What are the attributes of an ideal client?

Mary Fletcher JonesFletcher Prince is still a new company, in many ways, and I haven’t worked with loads of clients before.  But I feel fortunate that my client relationships have mostly worked out, because I’m not sure I’ve put lots of thought into it.  Today I read a great article in The Washington Post about a successful design firm, Design Army, that got me thinking.  The principals of this firm decided upfront what kinds of clients they would and would not work with.  For example, they do work with high end clients and they don’t work with health care clients.

So, I ask you: if you could work for your ideal client, what would that person be like, for you?  Have you conceptualized your ideal client vs. just working with the next person you think is willing to buy from you? Have you ever wrote it down on paper?  I think that would be a good exercise.

Think about it.  Think about how your business would change if it was made up of “ideal clients.”  What are your current or former favorite clients like?  What did you love about working with them?  What common traits did they share?

  • Is it the type of company, the industry, what they do?  And if so, what kinds of industries do you gravitate toward, and why?  Do you fear getting locked into one type of industry?
  • Does the company or nonprofit have to be established and reputable for you to be interested in working with them?  Or would you work with a start-up?   Do you like the prestige of big-name clients, or do you love helping an underdog take a bite out of the competition?
  • Do they have to share your values about an issue before you work with them?  For example, if you thought smoking was unhealthy, would you think twice about working with a firm that manufactured cigarettes?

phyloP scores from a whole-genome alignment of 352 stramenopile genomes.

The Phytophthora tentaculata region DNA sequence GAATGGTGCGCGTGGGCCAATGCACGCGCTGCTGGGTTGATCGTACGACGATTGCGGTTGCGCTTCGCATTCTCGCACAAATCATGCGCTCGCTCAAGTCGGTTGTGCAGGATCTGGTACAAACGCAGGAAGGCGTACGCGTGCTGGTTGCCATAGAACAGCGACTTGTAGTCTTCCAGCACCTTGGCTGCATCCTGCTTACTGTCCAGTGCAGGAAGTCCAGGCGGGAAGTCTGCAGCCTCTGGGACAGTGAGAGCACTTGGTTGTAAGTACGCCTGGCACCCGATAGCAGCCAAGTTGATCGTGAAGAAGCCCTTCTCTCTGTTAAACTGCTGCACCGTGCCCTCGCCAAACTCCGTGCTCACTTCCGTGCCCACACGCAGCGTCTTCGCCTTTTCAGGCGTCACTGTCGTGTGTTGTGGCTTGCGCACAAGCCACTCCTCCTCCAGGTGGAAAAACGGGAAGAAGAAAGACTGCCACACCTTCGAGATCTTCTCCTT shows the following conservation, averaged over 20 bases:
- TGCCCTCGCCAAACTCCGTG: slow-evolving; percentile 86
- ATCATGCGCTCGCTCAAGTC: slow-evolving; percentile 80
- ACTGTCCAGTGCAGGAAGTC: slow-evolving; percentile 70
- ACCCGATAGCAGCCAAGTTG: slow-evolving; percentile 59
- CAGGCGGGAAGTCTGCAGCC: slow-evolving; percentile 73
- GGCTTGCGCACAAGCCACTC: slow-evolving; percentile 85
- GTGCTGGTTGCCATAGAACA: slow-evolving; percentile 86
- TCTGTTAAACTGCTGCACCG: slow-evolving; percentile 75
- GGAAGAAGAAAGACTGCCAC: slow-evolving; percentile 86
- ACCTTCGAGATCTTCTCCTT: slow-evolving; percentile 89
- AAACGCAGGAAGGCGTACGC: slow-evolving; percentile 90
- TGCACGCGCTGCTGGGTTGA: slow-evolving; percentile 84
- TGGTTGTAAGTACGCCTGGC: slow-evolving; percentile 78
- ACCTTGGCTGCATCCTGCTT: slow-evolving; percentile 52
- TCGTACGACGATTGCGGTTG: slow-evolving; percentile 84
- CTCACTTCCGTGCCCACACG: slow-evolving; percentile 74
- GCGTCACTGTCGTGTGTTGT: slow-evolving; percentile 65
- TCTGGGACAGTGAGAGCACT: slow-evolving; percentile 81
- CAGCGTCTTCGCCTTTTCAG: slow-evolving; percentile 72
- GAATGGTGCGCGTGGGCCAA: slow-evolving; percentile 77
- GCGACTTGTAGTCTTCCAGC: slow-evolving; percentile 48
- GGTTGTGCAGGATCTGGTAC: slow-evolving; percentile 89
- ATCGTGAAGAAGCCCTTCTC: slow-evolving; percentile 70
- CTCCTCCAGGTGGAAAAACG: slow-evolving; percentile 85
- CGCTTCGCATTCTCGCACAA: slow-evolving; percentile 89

• Is it personality?  Factors like a sense of friendliness, humor, trust, reliability?  Would you invite your client to a party?  Would they invite you?
  • Is it how they treat you?  Pay on time? Provide testimonials?  Refer your company to others?
  • Does it just boil down to revenues for you?  What would a company (or nonprofit) have to boast in revenues (or budget) to attract you?  $1 million?  $250 million?  Quite a bit more, or quite a bit less?
  • And building on that last question — and I’m sorry, but I have to go there — has the recession altered the kinds of clients you would be willing to work with?  Are you compromising a little, or a lot?  No judging here, just wondering if the economy is impacting you in this way.

I know I’ve posed a lot of questions here and not a lot of answers.  I need to think about them, myself.  You know what they say, if you don’t know where you’re going, any road will take you there.  When I read about what makes a client relationship work, the one factor I hear mentioned the most is “communication.”  I would agree with that.  But there has to be more to it than that. I think that’s what Design Army discovered.

What works for you?  Do you have an ideal type of client?  Did deciding that change your business for the better?

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About Mary Fletcher Jones

Mary Fletcher Jones is a public relations and marketing consultant, and owns Fletcher Prince (www.FletcherPrince.com). Follow Mary on Twitter @FletcherPrince.

Posted on April 19, 2010, in Client/Agency Relationship and tagged , . Bookmark the permalink. Leave a comment.

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